Thu. Jul 25th, 2024


North Korea test-fired two ballistic missiles Monday but one of them possibly flew abnormally, South Korea’s military said, a day after the North vowed “offensive and overwhelming” responses to protest a new U.S. military drill with South Korea and Japan.

The Joint Chiefs of Staff said in a statement the missiles were launched 10 minutes apart in a northeasterly direction from the town of Jangyon in southeastern North Korea.

It said the first missile flew 370 miles and the second missile 75 miles, but didn’t say where they landed. North Korea typically test-fires missiles toward its eastern waters, but the second missile’s flight distance was too short to reach those waters.

Joint Chiefs of Staff spokesperson Lee Sung Joon later told a briefing the second missile suffered a possible abnormal flight during the initial stage of its flight. He said if the missile exploded, its debris would likely have scattered on the ground though no damages were immediately reported. Lee said additional analysis of the second missile launch was underway.

South Korean media, citing unidentified South Korean military sources, reported that it was highly likely the second missile crashed in an inland area of the North. The reports said the first missile landed in the waters off the North’s eastern city of Chongjin.

The Joint Chiefs of Staff condemned the North’s launches as a provocation that poses a serious threat to peace on the Korean Peninsula. It said South Korea maintains a firm readiness to repel any provocations by North Korea in conjunction with the military alliance with the United States.

The launch came two days after South Korea, the U.S. and Japan ended their new multidomain trilateral drills. The “Freedom Edge” drill drew a U.S. aircraft carrier and destroyers, fighter jets and helicopters from the three countries, and the three countries practiced missile defense, anti-submarine and maritime interdiction drills.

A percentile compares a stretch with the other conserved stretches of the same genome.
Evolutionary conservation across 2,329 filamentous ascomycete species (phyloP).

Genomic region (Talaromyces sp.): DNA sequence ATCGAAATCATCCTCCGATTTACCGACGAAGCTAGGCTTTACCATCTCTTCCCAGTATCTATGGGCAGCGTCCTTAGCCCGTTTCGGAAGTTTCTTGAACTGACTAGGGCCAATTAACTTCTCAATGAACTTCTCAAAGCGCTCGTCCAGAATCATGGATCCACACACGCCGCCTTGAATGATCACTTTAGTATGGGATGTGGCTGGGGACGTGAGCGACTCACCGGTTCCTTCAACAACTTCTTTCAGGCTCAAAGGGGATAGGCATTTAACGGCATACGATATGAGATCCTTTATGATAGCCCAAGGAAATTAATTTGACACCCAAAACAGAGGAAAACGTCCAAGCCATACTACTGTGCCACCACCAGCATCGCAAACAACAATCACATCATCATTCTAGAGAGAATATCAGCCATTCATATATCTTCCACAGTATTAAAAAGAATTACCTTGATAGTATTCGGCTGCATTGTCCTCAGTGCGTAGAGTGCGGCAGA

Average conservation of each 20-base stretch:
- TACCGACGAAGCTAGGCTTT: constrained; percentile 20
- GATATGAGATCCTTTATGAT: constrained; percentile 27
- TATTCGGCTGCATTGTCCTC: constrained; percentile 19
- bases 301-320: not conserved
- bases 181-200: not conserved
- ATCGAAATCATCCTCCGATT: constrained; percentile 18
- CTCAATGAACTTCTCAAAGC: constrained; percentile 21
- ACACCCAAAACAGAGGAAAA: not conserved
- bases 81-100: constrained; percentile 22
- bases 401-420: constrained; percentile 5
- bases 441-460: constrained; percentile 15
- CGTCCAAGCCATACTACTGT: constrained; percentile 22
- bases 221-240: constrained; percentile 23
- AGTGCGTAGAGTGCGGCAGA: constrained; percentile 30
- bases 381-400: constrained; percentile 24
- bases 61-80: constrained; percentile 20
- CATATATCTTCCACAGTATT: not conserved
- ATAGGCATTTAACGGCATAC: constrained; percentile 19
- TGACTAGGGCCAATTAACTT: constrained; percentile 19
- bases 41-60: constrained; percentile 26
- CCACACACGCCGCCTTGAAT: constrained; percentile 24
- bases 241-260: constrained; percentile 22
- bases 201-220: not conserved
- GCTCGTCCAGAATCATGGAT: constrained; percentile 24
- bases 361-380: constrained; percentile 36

The launch came days after a suspected North Korean missile flight wake seen here from the seaside in Yantai, China, on June 26, 2024.

Costfoto/NurPhoto via Getty


On Sunday, North Korea’s Foreign Ministry issued a lengthy statement strongly denouncing the U.S., South Korea and Japan over their three-way drill. It called the drill an Asian version of NATO that openly destroys the security environment on the Korean Peninsula and contained a U.S. intention to exert pressure on Russia and lay siege to China.

The North’s Foreign Ministry said it will “firmly defend the sovereignty, security and interests of the state and peace in the region through offensive and overwhelming countermeasures.”

Monday’s launch was the North’s first weapons firing in five days. Last Wednesday, North Korea launched what it called a multiwarhead missile in the first known launch of a developmental, advanced weapon meant to defeat U.S. and South Korean missile defenses. North Korea said the launch was successful, but South Korea dismissed the North’s claim as deception to cover up a failed launch.

Both launches came after Russian President Vladimir Putin and North Korean leader Kim Jong Un signed a comprehensive strategic partnership agreement during a summit in Pyongyang in a bid to expand their economic and military cooperation and cement a united front against Washington.

A screengrab from video aired by North Korean state TV on June 20, 2024, shows Kim Jong Un feeding a horse as visiting Russian President Vladimir Putin looks on.

KRT/Reuters


In recent weeks, North Korea has floated numerous trash-carrying balloons toward South Korea in what it has described as a tit-for-tat response to South Korean activists sending political leaflets via their own balloons.

Meanwhile, North Korea opened a key ruling party meeting Friday to determine what it called “important, immediate issues” related to works to further enhance Korean-style socialism. On the meeting’s second-day session Saturday, Kim Jong Un spoke about “some deviations obstructing” the county’s efforts to improve its economic status and unspecified important tasks for resolving immediate policy issues, North Korea’s state media reported Sunday.




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